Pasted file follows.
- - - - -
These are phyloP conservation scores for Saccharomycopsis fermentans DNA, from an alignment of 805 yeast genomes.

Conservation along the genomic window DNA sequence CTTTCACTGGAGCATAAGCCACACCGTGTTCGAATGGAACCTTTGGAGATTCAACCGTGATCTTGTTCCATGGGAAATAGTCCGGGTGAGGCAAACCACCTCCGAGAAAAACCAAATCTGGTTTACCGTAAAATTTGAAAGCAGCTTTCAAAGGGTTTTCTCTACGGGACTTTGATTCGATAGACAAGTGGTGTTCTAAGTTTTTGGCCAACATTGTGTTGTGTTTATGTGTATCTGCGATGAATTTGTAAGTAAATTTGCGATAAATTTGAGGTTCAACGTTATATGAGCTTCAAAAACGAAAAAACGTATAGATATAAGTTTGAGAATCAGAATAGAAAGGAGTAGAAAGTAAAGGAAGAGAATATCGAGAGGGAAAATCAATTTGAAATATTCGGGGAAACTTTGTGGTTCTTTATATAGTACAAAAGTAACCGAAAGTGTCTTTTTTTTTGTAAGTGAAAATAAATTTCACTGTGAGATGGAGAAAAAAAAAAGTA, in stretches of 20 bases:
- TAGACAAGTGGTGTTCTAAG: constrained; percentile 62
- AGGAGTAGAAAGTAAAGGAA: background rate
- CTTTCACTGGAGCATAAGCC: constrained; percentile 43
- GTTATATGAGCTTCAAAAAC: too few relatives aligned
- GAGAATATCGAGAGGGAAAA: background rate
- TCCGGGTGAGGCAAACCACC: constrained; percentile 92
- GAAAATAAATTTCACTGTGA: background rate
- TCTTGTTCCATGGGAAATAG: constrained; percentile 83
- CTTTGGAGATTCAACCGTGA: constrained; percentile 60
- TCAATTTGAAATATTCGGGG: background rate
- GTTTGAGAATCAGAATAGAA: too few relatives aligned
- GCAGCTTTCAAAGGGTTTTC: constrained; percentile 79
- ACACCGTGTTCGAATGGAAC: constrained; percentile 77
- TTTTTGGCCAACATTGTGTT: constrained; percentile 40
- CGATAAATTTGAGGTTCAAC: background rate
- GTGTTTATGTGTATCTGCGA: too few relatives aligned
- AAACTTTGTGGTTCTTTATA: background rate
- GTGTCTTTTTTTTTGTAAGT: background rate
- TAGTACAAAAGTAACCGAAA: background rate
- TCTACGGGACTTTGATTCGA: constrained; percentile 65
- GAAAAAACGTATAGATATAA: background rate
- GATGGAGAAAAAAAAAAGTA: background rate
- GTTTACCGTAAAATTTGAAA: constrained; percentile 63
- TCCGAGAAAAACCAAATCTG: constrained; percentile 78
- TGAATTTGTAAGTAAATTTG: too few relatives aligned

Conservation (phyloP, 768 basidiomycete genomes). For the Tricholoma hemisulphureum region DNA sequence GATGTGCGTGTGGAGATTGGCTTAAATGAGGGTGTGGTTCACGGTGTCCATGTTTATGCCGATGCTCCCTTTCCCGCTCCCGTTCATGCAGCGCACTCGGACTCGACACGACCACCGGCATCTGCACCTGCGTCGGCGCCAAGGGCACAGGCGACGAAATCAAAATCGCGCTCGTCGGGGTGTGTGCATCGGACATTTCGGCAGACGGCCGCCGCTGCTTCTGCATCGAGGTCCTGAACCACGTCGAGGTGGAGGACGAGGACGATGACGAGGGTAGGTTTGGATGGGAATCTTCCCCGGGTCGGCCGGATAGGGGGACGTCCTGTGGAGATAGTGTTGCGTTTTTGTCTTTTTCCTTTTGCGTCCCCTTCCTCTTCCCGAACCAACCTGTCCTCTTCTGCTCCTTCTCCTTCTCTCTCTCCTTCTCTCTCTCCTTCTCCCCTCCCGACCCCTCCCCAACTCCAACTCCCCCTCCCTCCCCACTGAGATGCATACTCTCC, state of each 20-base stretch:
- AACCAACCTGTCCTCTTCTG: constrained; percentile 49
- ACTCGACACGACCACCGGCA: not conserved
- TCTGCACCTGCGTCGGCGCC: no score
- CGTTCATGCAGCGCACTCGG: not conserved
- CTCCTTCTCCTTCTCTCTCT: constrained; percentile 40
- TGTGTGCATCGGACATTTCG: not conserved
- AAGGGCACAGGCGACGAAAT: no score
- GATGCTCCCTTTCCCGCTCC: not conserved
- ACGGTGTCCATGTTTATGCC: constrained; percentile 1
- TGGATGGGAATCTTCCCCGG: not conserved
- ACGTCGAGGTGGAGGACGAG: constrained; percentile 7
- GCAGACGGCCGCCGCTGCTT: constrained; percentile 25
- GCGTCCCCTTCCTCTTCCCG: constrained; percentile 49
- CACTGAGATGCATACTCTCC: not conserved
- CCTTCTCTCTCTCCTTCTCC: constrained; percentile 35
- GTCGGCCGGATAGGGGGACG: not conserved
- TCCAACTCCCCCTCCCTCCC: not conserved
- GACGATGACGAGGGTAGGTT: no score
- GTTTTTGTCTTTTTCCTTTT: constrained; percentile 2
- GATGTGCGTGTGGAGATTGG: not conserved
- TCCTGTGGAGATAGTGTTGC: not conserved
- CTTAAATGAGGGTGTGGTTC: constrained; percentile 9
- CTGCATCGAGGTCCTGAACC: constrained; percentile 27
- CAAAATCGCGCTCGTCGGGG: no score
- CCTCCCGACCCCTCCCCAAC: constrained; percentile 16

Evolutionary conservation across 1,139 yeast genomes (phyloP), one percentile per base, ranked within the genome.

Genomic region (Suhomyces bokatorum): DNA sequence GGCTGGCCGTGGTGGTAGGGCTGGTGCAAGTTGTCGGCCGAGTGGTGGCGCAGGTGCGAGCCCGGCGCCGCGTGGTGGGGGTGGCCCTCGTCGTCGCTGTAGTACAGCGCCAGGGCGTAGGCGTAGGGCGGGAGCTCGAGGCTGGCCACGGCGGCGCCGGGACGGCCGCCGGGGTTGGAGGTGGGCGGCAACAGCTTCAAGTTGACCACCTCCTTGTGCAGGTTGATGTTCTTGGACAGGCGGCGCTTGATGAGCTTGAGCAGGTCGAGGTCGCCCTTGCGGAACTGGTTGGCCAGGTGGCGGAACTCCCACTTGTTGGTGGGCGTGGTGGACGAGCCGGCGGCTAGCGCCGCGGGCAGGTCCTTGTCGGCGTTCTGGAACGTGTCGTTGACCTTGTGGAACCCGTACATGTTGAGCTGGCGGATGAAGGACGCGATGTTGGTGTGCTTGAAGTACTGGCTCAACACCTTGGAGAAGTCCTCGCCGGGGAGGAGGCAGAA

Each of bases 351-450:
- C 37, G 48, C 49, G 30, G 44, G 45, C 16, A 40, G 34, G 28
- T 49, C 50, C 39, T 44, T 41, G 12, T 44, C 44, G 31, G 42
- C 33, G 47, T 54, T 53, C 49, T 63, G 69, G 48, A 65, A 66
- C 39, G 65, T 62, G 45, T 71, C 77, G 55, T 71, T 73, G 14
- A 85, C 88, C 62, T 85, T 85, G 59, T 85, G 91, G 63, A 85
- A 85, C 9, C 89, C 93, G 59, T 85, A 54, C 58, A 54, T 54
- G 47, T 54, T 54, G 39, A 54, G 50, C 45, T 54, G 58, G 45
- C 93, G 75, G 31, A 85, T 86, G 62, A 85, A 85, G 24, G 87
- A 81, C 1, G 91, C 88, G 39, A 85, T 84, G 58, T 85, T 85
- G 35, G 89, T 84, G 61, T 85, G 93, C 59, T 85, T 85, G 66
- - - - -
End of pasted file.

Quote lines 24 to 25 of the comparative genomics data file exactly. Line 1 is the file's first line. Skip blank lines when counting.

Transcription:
- GATGGAGAAAAAAAAAAGTA: background rate
- GTTTACCGTAAAATTTGAAA: constrained; percentile 63